Understanding LAN Switching
Broadcasts Consume Bandwidth
Now, in terms of broadcast, it's relatively
easy to broadcast in a network, and that's a transmission
mechanism that many different protocols use to communicate
certain information, such as address resolution, for example.Address
resolution is something that all protocols need to do in order
to map Layer 2 MAC addresses up to logical layer, or Layer
3, addresses. For example, in an IP network we do something
known as an ARP, an Address Resolution Protocol.And this allows
us to map Layer 3 IP addresses down to Layer 2 MAC-layer addresses.
Also, in terms of distributing routing protocol information,
we do this by way of broadcasting, and also some key network
services in our networks rely on broadcast mechanisms as well.
And it doesn't really matter what our protocol
is, whether it's AppleTalk or Novell IPX, or TCP IP, for example,
all of these different Layer 3 protocols rely on the broadcast
mechanism. So, in other words, all of these protocols produce
broadcast traffic in a network.
Broadcasts Consume Processor Performance
Now, in addition to consuming bandwidth on
the network, another by-product of broadcast traffic in the
network is that they consume CPU cycles as well.Since broadcast
traffic is sent out and received by all stations on the network,
that means that we must interrupt the CPU of all stations
connected to the network.So here in this diagram you see the
results of a study that was performed with several different
CPUs on a network. And it shows you the relative level of
CPU degradation as the number of broadcasts on a network increases.
So you can see, we did this study based on
a SPARC2 CPU, a SPARC5 CPU and also a Pentium CPU. And as
the number of broadcasts increased, the amount of CPU cycles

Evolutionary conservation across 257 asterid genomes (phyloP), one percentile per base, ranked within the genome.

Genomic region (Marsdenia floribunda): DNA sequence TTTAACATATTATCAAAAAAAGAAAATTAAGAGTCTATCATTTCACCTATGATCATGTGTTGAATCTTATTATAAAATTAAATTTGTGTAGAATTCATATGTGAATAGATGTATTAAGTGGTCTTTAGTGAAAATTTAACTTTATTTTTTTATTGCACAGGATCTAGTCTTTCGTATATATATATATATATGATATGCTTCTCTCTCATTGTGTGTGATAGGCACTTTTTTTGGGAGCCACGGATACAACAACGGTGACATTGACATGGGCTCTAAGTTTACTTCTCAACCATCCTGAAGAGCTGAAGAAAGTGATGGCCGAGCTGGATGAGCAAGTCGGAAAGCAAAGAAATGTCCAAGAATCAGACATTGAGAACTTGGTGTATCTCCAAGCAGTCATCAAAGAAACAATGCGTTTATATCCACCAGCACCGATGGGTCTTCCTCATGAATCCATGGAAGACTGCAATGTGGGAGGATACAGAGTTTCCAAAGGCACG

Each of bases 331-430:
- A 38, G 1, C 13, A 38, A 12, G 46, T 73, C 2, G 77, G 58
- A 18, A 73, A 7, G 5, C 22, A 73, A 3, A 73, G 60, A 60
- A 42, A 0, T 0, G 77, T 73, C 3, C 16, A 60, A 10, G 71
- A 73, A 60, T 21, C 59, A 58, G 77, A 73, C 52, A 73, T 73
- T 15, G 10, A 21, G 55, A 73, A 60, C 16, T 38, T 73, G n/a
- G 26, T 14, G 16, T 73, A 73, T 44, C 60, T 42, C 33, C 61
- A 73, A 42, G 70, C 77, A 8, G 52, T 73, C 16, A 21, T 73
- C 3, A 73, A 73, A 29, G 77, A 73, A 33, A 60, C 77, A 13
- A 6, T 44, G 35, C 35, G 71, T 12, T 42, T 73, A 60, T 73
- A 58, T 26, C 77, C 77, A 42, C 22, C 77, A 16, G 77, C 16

consumed, simply by processing and listening to that broadcast
traffic, increased dramatically.So, the other thing we need
to recognize is that a lot of times the broadcast traffic
in our network is not needed by the stations that receive
it.So what we have then in shared LAN technologies is our
broadcast traffic running throughout the network, needlessly
consuming bandwidth, and needlessly consuming CPU cycles.
So hubs are introduced into the network as
a better way to scale our thinand thick Ethernet networks.
It's important to remember, though, that these are still shared
Ethernet networks, even though we're using hubs.
Basically what we have is an individual desktop
connection for each individual workstation or server in the
network, and this allows us to centralize all of our cabling
back to a wiring closet for example. There are still security
issues here, though.It's still relatively easy to tap in and
monitor a network by way of a hub. In fact it's even easier
to do that because all of the resources are generally located
centrally.If we need to scale this type of network we're going
to rely on routers to scale this network beyond the workgroup,
It's makes adds, moves and changes easier
because we can simply go to the wiring closet and move cables
around, but we'll see later on with LAN switching that it's
even easier with LAN switching.Also, in terms of our workgroups,
in a hub or concentrator based network, the workgroups are
determined simply by the physical hub that we plug into. And
once again we'll see later on with LAN switching how we can
improve this as well.